Miners extract metals, minerals, and other resources from asteroids and sell them for profit. Mining involves traveling to sites such as pristine planetary rings, identifying resource-rich asteroids, and using specialized Hardpoint modules to extract and collect their resources.
To mine, pilots require three optional internal modules: a Refinery to refine collected resources into Commodities for sale, one or more Cargo Racks to carry the refined Commodities, and one or more Mining Lasers, Abrasion Blasters, Sub-surface Displacement Missiles, or Seismic Charge Launchers. The Detailed Surface Scanner, Prospector Limpet, and Pulse Wave Analyser can also be equipped to more easily locate ideal mining sites and valuable asteroids, and the Collector Limpet can be used to more efficiently gather raw resources. Miners who choose to delve inhabited systems rather than uncharted ones can purchase system data from Universal Cartographics or scan a Navigation Beacon in order to determine the quality of a system's asteroid clusters or planetary rings.
Some miners prefer small, nimble ships for mining, as they are better at maneuvering around asteroids, in tight asteroid belts and rings at higher velocities. However others prefer larger ships such as the Python, Imperial Clipper, Federal Corvette, Imperial Cutter and the Anaconda, which are not as maneuverable, but can equip all the beneficial Limpet Controllers and carry a large number of limpets for their use, while still having room for cargo and shields, increasing efficiency. Additionally, the larger ships are better at defending themselves from pirates while mining, though such threats can generally be avoided in the uncharted systems beyond human habitation centers.
An ideal mining ship requires at least one Class 2 hardpoint to fit larger mining tools for more efficient or profitable mining, and enough optional internal slots to hold a Refinery, a Collector Limpet Controller, a Prospector Limpet Controller, a Detailed Surface Scanner, and at least one Cargo Rack. Mobility is also an important factor, due to needing to find more specific asteroids, and aiming certain mining tools. At least 4 hardpoints, with one medium, are required to hold one of every mining tool. A Fighter Hangar is also recommended, as it lets a ship defend against pirates while its hardpoints are replaced with mining tools.
- A great choice for new miners is the Cobra MkIII, due to the size of its cargo hold, internal compartments, and its maneuverability. It can also fit the Class 2 mining tools.
- The Adder is the earliest ship capable of efficient mining, as it can equip three mining lasers, as well as being the earliest deep core mining ship as it has one Class 2 hardpoint. It has decent capacity but won't be able to defend itself.
- The Keelback can equip multiple lasers and has a half-decent capacity, and can use a fighter hanger for self-defense. It also has the required 4 hardpoints for every mining tool.
- The Asp Explorer is an excellent stepping stone between the small and medium ship sizes, and is a capable and highly profitable deep core mining ship.
- The Krait MkII and Krait Phantom are more expensive medium options for mining, but can comfortably fit all necessary mining tools and modules. The larger MkII can also hold a fighter bay for added protection, while the Phantom is capable of outrunning any NPC, making them both a safe choice.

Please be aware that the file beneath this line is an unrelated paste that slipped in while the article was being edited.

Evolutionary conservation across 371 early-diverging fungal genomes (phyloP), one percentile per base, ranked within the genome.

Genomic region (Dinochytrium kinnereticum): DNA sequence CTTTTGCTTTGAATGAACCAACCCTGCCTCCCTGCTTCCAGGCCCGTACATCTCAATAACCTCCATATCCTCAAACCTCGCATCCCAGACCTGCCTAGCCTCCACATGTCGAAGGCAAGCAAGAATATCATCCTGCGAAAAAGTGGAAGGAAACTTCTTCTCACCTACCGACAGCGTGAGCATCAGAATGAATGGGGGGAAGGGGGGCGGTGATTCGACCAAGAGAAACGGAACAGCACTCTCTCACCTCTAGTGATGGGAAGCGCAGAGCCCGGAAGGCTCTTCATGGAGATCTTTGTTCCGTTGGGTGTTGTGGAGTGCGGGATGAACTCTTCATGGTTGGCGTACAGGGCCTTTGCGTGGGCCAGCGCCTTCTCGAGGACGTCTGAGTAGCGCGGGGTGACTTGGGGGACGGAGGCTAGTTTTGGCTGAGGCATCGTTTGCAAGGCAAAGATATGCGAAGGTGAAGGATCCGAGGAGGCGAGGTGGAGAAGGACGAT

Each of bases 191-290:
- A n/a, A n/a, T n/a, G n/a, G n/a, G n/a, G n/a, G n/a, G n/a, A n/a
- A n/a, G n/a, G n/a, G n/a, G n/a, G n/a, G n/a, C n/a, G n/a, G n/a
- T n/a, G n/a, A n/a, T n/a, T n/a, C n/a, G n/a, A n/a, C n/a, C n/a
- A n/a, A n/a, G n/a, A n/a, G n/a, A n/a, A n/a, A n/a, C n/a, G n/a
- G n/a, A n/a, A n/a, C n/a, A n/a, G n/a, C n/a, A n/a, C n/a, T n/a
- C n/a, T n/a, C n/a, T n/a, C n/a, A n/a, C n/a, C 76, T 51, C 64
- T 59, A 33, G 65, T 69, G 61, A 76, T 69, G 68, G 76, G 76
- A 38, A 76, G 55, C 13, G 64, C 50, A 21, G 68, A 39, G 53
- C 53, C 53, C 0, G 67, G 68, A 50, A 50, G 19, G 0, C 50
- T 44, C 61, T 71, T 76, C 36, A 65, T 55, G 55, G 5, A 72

- The Python is medium ship with internal space to spare, allowing it to carry larger modules and a greater amount of cargo. It can also equip every tool as a class 2 hardpoint. Combined with its durability and relative agility for its size class, it is an ideal mining ship.
- The Type-9 Heavy was formerly one the best ships in the role, due to its huge cargo and internal size as well as its fighter bay and low price. However, the Beyond changes made it much less useful as its sluggish speed makes avoiding asteroid fragments difficult and its low mobility makes aiming mining tools frustrating. It also lacks the hardpoints to be as efficient as other options.
- The Type-10 Defender is also a viable ship, though it lacks maneuverability. It makes for a good Painite laser miner, as it has a large Power Distributor and a huge complement of hardpoints.
- The Anaconda, Imperial Cutter, and Federal Corvette all work perfectly. The Corvette in particular has both good mobility and high cargo capacity.
- Mining Laser
- Required to extract the ore fragments from an asteroid.
- Higher class lasers may extract ore fragments faster.
- Multiple lasers may also be equipped but will draw more power in total, and will also mean you have fewer hardpoints to defend yourself as they are incredibly inefficient at dealing damage and have the lowest range in the game.
- The Mining Lance offers far greater range and is capable of dealing 8 DPS, instead of 2, only slightly less than the 1E Beam Laser. The downsides are the higher power draw and the huge amount of thermal load generated.
- Required to process the collected ore.
- Better refineries have up to ten bins to process several types of ore simultaneously.
- Collector Limpet
- Automated collection massively improves profit per hour by collecting fragments automatically.
- Limpets have a set lifetime and will automatically collect items with no user input required.
- Limpets need to be individually purchased at munition store (in the advanced maintenance tab) for 101 credit each limpet and will occupy your cargo rack (1T for each limpet).
- The number of collector limpet modules on each ship is not limited to one, and installing more than one limpet module increases the max number of active limpet at a time, thus increasing collection efficiency. If you have space to install 2 class 5 collector limpet modules, for instance, you may have 6 collector limpets active simultaneously.
- Prospector Limpet
- Prospecting allows miners to view the mineral content of an asteroid even from a distance.